Accuracy and Robustness of Machine Learning Forecasts, Kenric P. Nelson
Machine learning algorithms are typically trained and tested based on classification or regression error. While the Kullback-Liebler or other information theoretic metrics may be utilized to assess the error in the probability forecasts, these metrics often measure relative performance without a clear sense of what constitutes an absolute standard of success. The interpretation of information theoretic metrics is clarified by translating them into a probability which can be compared with the classification metrics. Furthermore via the weighted generalized mean of predicted probabilities, which is a translation of the Tsallis and Renyi generalizations of entropy, the contrast between decisive and robust algorithms can be measured. Some illustrative examples show how Gaussian models lead to overconfident probability forecasts when complexity in the source of uncertainty actually involves distributions with slower decaying tails. Methods for improving the accuracy and robustness of machine learning models are discussed.
Dr. Kenric Nelson is a Senior Principal Engineer with Raytheon Integrated Defense Systems and Research Professor with Boston University Electrical & Computer Engineering. At Raytheon he leads projects on sensor management, tracking, discrimination, and debris mitigation. At Boston University he is developing a novel approach to information theory for complex systems. He has multiple inventions applying non-additive information theory to improve the robustness of radar processing and enable efficient probabilistic computation. His education in electrical engineering includes a B.S. degree Summa Cum Laude from Tulane University, a M.S. degree from Rensselaer Polytechnic Institute, and a Ph.D. degree from Boston University. His education in Program Management includes an Executive Certificate from MIT Sloan and certification with the Program Management Institute. His research interests include machine learning, complex adaptive signals and systems, and sensor systems.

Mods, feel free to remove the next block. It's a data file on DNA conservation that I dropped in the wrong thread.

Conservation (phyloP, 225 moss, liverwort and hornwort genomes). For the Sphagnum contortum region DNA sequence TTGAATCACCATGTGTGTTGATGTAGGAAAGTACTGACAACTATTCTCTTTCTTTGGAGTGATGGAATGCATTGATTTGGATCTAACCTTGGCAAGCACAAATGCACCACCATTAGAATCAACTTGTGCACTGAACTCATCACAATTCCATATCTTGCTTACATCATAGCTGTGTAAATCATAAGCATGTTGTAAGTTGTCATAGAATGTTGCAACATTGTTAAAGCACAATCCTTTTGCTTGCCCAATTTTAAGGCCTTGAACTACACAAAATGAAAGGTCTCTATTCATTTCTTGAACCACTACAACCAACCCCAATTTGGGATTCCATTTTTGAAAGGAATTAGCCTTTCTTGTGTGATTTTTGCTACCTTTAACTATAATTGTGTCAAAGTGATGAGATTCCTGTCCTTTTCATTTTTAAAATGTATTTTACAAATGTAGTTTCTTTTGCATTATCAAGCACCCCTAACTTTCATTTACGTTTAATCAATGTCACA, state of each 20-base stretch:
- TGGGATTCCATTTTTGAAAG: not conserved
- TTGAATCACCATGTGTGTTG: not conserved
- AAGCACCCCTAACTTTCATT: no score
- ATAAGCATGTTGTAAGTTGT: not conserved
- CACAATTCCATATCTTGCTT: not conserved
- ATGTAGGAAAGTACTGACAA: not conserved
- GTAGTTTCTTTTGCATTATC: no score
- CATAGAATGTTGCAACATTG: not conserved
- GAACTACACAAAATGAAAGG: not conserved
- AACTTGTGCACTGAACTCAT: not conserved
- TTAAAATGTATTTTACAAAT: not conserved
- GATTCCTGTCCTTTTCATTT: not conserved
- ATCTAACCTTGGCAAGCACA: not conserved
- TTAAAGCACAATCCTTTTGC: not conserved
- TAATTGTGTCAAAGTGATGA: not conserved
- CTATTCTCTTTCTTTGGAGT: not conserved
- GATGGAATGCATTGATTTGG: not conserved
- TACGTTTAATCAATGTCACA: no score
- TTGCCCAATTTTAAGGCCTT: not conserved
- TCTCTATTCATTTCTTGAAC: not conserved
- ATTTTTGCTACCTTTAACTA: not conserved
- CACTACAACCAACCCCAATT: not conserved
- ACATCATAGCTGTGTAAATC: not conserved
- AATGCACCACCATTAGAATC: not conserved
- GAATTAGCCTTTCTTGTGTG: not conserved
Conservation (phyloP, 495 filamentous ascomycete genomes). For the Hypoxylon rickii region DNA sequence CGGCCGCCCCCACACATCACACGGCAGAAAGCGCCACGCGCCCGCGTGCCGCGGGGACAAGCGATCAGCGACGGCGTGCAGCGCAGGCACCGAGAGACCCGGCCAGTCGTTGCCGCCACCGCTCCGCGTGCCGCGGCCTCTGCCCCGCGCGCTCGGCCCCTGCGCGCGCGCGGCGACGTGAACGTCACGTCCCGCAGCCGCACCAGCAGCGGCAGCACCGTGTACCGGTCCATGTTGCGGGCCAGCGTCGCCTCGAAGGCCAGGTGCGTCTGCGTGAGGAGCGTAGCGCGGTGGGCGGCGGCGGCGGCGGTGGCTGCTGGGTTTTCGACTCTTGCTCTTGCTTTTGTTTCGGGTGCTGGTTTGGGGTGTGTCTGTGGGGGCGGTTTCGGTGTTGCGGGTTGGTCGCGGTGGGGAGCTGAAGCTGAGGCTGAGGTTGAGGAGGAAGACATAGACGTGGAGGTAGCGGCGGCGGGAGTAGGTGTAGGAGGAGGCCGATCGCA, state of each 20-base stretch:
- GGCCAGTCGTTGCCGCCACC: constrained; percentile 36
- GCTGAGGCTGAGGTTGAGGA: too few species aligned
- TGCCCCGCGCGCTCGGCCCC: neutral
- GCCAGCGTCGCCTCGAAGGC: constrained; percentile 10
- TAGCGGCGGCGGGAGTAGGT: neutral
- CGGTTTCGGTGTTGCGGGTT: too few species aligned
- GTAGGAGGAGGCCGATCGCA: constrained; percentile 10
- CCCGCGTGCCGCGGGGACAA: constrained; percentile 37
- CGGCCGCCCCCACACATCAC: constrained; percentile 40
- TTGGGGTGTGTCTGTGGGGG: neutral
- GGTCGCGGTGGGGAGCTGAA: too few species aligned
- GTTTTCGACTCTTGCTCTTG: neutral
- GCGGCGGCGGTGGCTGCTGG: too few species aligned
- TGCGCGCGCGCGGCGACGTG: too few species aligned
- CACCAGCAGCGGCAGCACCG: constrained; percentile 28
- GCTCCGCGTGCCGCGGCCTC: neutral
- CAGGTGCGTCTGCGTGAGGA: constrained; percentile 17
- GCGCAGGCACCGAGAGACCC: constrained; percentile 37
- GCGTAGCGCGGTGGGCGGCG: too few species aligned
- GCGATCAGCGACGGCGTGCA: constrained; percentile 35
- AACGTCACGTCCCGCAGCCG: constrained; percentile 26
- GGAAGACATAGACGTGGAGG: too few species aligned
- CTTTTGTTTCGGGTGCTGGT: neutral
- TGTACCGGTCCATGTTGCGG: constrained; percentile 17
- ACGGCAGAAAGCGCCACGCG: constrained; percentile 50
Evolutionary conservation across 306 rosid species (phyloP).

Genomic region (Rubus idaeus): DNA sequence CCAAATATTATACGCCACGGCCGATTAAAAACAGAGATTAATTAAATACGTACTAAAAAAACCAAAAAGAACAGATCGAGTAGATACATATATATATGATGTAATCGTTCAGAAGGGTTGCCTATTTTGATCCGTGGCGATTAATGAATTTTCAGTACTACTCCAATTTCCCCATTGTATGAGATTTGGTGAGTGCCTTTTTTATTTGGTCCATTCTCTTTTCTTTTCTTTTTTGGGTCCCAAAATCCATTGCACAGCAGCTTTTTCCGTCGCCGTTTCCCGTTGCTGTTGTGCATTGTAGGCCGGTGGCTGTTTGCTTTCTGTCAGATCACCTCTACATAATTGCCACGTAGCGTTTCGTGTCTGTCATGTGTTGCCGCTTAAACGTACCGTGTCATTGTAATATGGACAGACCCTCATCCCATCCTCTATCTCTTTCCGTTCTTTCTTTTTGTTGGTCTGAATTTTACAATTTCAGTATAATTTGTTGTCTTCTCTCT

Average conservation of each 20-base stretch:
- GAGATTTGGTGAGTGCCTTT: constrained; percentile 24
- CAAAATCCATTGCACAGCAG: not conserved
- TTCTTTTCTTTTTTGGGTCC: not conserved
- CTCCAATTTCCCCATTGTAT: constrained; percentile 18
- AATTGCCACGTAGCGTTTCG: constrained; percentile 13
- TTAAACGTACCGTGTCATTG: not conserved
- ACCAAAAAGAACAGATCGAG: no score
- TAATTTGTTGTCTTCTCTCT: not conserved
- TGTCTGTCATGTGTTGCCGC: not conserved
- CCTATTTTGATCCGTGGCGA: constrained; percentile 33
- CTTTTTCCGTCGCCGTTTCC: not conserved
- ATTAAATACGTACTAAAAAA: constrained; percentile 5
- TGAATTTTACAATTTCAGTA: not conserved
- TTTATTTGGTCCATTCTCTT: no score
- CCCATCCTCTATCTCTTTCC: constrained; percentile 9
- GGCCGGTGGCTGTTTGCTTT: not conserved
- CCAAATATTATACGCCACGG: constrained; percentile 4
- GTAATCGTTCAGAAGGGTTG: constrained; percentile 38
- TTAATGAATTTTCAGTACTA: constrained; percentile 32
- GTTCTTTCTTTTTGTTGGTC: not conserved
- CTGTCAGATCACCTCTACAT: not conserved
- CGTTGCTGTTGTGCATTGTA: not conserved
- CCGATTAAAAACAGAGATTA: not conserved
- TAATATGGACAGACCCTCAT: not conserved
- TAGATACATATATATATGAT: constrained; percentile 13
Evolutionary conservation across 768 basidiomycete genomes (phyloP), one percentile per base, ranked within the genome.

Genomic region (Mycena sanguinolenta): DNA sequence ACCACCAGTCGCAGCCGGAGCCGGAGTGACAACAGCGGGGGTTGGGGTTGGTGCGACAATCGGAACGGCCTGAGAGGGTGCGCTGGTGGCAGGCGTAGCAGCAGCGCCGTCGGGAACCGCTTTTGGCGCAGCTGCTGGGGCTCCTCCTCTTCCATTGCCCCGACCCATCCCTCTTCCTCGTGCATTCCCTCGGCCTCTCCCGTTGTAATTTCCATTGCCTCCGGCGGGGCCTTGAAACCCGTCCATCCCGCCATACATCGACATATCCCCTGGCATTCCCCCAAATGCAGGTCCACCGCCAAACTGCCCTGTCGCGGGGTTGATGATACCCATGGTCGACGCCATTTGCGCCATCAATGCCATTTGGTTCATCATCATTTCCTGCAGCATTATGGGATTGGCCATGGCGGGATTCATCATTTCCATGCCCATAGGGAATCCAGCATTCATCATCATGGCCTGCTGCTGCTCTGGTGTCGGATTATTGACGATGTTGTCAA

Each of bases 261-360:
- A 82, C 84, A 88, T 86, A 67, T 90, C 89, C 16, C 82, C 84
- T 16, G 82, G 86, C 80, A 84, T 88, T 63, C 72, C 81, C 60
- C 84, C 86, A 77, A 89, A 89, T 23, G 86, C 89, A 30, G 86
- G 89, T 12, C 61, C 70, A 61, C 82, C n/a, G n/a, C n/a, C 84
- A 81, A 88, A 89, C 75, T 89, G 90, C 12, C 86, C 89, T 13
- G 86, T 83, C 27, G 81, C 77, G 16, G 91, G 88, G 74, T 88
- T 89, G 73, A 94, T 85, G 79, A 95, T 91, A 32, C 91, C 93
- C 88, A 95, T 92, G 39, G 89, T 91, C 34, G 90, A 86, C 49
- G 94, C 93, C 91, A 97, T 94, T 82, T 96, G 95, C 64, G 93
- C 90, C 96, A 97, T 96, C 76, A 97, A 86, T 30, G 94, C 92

I've spent the last several years working with Fortune 500 e-commerce teams on testing and optimization. The theme of our A/B testing program is often centered around deploying new technologies which rely on machine learning to provide some new competitive advantage.
We will discuss and show several examples of how online retailers and web applications can integrate machine learning in their production applications in order to generate a ROI. We will also walk through a basic technical implementation.
Kishan Supreet Alguri
Supreet is a final year PhD student from Department of Electrical and Computer Engineering, University of Utah working
with Dr. Joel B. Harley. His research interests include machine learning, transfer learning, complex wave propagation, and
Getting more from less with transfer learning:
Dictionary learning is a representation learning method which aims at finding a sparse representation of the input data (also known as sparse coding) in the form of a linear combination of basic elements as well as those basic elements them- selves. In this talk we discuss how dictionary learning has been used as a transfer learning method in solving problems of complex wave propagation in structures.
We are first going to briefly understand what compressive sensing and dictionary learning is, and then discuss the challenges of physical wave propagation and di iculties in obtaining wave propagation data. We then demonstrate how we used dictionary learning to solve wave field reconstruction challenges with very less experimental data by using the knowledge gained by learning from synthetic data.